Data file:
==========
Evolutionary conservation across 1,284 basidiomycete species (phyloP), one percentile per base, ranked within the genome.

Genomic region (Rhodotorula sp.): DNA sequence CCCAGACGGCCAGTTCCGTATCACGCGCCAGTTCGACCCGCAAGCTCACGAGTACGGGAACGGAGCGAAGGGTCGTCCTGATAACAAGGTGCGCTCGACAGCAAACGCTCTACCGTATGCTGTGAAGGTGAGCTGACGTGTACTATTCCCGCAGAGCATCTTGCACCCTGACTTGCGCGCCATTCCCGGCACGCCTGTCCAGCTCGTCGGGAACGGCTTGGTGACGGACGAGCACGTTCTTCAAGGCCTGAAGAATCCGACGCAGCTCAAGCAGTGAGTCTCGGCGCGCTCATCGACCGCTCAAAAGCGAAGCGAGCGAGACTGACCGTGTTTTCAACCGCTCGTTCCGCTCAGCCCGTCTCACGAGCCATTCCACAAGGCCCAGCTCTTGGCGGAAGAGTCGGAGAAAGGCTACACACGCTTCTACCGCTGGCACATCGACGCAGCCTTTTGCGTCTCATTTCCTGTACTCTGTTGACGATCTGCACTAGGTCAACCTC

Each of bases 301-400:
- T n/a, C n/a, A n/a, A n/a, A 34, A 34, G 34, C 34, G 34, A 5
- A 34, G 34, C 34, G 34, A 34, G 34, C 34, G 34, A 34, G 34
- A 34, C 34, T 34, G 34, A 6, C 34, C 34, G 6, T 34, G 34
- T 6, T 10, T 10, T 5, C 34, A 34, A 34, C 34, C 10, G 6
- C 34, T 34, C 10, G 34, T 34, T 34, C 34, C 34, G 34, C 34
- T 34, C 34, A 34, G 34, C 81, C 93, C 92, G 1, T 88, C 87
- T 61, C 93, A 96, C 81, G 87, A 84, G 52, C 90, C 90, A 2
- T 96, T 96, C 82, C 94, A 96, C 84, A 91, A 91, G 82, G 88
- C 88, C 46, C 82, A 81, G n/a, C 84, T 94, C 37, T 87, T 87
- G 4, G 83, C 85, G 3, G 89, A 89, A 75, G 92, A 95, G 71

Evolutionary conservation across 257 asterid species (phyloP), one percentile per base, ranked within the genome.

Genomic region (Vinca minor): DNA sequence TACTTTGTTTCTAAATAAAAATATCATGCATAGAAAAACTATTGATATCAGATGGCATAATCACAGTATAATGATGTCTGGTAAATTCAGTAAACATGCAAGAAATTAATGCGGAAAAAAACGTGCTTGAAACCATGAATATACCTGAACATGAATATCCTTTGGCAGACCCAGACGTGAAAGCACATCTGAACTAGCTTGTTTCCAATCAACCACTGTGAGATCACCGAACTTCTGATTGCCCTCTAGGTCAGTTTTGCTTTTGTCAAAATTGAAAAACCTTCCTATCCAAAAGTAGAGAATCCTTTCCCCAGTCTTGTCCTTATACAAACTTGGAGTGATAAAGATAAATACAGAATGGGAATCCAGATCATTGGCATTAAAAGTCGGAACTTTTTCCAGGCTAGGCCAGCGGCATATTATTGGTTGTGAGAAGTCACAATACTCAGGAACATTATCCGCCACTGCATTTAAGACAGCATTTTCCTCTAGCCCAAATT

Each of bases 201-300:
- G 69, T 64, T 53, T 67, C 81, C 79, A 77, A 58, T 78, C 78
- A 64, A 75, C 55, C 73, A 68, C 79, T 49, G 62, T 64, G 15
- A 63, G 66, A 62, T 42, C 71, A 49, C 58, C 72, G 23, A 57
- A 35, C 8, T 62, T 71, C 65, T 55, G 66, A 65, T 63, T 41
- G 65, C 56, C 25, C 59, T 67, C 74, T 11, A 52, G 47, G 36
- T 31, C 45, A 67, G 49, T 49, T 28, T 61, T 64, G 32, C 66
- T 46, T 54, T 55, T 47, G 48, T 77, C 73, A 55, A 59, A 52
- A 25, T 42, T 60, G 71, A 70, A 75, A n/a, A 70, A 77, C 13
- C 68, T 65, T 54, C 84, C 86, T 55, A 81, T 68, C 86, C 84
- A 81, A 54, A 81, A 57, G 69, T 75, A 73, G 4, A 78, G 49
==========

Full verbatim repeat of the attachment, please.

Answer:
Evolutionary conservation across 1,284 basidiomycete species (phyloP), one percentile per base, ranked within the genome.

Genomic region (Rhodotorula sp.): DNA sequence CCCAGACGGCCAGTTCCGTATCACGCGCCAGTTCGACCCGCAAGCTCACGAGTACGGGAACGGAGCGAAGGGTCGTCCTGATAACAAGGTGCGCTCGACAGCAAACGCTCTACCGTATGCTGTGAAGGTGAGCTGACGTGTACTATTCCCGCAGAGCATCTTGCACCCTGACTTGCGCGCCATTCCCGGCACGCCTGTCCAGCTCGTCGGGAACGGCTTGGTGACGGACGAGCACGTTCTTCAAGGCCTGAAGAATCCGACGCAGCTCAAGCAGTGAGTCTCGGCGCGCTCATCGACCGCTCAAAAGCGAAGCGAGCGAGACTGACCGTGTTTTCAACCGCTCGTTCCGCTCAGCCCGTCTCACGAGCCATTCCACAAGGCCCAGCTCTTGGCGGAAGAGTCGGAGAAAGGCTACACACGCTTCTACCGCTGGCACATCGACGCAGCCTTTTGCGTCTCATTTCCTGTACTCTGTTGACGATCTGCACTAGGTCAACCTC

Each of bases 301-400:
- T n/a, C n/a, A n/a, A n/a, A 34, A 34, G 34, C 34, G 34, A 5
- A 34, G 34, C 34, G 34, A 34, G 34, C 34, G 34, A 34, G 34
- A 34, C 34, T 34, G 34, A 6, C 34, C 34, G 6, T 34, G 34
- T 6, T 10, T 10, T 5, C 34, A 34, A 34, C 34, C 10, G 6
- C 34, T 34, C 10, G 34, T 34, T 34, C 34, C 34, G 34, C 34
- T 34, C 34, A 34, G 34, C 81, C 93, C 92, G 1, T 88, C 87
- T 61, C 93, A 96, C 81, G 87, A 84, G 52, C 90, C 90, A 2
- T 96, T 96, C 82, C 94, A 96, C 84, A 91, A 91, G 82, G 88
- C 88, C 46, C 82, A 81, G n/a, C 84, T 94, C 37, T 87, T 87
- G 4, G 83, C 85, G 3, G 89, A 89, A 75, G 92, A 95, G 71

Evolutionary conservation across 257 asterid species (phyloP), one percentile per base, ranked within the genome.

Genomic region (Vinca minor): DNA sequence TACTTTGTTTCTAAATAAAAATATCATGCATAGAAAAACTATTGATATCAGATGGCATAATCACAGTATAATGATGTCTGGTAAATTCAGTAAACATGCAAGAAATTAATGCGGAAAAAAACGTGCTTGAAACCATGAATATACCTGAACATGAATATCCTTTGGCAGACCCAGACGTGAAAGCACATCTGAACTAGCTTGTTTCCAATCAACCACTGTGAGATCACCGAACTTCTGATTGCCCTCTAGGTCAGTTTTGCTTTTGTCAAAATTGAAAAACCTTCCTATCCAAAAGTAGAGAATCCTTTCCCCAGTCTTGTCCTTATACAAACTTGGAGTGATAAAGATAAATACAGAATGGGAATCCAGATCATTGGCATTAAAAGTCGGAACTTTTTCCAGGCTAGGCCAGCGGCATATTATTGGTTGTGAGAAGTCACAATACTCAGGAACATTATCCGCCACTGCATTTAAGACAGCATTTTCCTCTAGCCCAAATT

Each of bases 201-300:
- G 69, T 64, T 53, T 67, C 81, C 79, A 77, A 58, T 78, C 78
- A 64, A 75, C 55, C 73, A 68, C 79, T 49, G 62, T 64, G 15
- A 63, G 66, A 62, T 42, C 71, A 49, C 58, C 72, G 23, A 57
- A 35, C 8, T 62, T 71, C 65, T 55, G 66, A 65, T 63, T 41
- G 65, C 56, C 25, C 59, T 67, C 74, T 11, A 52, G 47, G 36
- T 31, C 45, A 67, G 49, T 49, T 28, T 61, T 64, G 32, C 66
- T 46, T 54, T 55, T 47, G 48, T 77, C 73, A 55, A 59, A 52
- A 25, T 42, T 60, G 71, A 70, A 75, A n/a, A 70, A 77, C 13
- C 68, T 65, T 54, C 84, C 86, T 55, A 81, T 68, C 86, C 84
- A 81, A 54, A 81, A 57, G 69, T 75, A 73, G 4, A 78, G 49